RANCHO CORDOVA (CBS13) — There's a new type of enforcement in Rancho Cordova: the pot police.
It's illegal to grow pot commercially in Rancho Cordova and Sacramento County, so why is there a new investigator? Police say it's needed to stem the increase in illegal operations that hurt legal cannabis businesses.
Law enforcement seized 3,100 marijuana plants in Rancho Cordova on Nov. 22. It's the latest in a crackdown on illegal grows there including 15 residential and 5 commercial grows in the last two years, which have caused a public outcry.
"The community's concern is my concern," said Rancho Cordova Police Asst. Chief Jeff Schelldorf.
Schelldorf says illegal grow houses bring safety issues and crime, lowering property values.
"Sometimes they'll just bypass the meter and pull the power right from the street. But it can attract other crimes too, burglaries, robberies, all the way up to homicides," he said.
That's why the city just funded a new position in the police department focused solely on investigating illegal commercial marijuana grows. The investigator works undercover.
"We need someone who is the center point to be responsive to the community when we do get these tips — we're jumping right on them," said Schelldorf.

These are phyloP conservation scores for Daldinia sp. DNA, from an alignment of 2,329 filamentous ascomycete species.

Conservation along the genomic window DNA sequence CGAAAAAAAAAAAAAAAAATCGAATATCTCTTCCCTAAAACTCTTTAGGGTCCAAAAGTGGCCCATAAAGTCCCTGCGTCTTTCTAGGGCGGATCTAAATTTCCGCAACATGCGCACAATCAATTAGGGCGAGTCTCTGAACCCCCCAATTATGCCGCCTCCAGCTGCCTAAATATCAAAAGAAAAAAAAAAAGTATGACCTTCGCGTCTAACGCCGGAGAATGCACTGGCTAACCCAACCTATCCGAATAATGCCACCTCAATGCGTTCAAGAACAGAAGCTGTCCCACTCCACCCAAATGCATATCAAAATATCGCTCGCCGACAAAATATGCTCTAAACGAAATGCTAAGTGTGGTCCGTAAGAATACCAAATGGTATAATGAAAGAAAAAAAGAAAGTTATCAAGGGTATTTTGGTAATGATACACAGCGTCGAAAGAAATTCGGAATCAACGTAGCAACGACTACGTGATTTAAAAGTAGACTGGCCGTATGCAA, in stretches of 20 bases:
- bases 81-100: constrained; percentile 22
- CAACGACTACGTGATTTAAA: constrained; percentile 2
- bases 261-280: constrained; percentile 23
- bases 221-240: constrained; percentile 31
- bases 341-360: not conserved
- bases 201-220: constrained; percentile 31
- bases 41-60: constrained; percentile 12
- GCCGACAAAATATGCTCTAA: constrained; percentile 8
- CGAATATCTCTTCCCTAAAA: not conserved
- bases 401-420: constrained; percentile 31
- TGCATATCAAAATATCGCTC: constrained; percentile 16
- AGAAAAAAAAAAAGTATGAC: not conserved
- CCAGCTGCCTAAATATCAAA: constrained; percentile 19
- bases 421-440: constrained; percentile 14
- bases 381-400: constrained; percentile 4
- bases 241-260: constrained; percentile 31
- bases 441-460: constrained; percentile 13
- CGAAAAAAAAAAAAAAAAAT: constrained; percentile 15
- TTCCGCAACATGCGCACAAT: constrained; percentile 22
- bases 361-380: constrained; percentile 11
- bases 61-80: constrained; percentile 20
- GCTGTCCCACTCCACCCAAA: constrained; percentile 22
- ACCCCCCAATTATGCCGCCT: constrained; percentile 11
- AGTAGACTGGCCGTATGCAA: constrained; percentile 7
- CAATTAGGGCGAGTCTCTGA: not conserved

Illegal grow operations are also undercutting legal ones like Seven Leaves in Sacramento.
"We are a licensed medium indoor grow. We can cultivate up to 2,200 square feet," said co-owner Tyler Kerns.
Kerns said with his recent expansion, he is set to be one of the largest grows in the area. Kerns has invested millions for state-of-the-art technology.
"We do have wireless probes that send a signal back to the computer letting it know the plant is thirsty. the plant needs more nutrients," he said.
Just his electric bill alone comes to $60,000 each month. That's why he's glad to hear cities like Rancho Cordova are policing illegal pot grows more and more.
"It is affecting us, we know it is," said Kerns. "And they have been sliding it in the back door of some stores and beating us out on price. Obviously, because they can come up under 40-60 percent cheaper and still make a profit and we can't compete with that."
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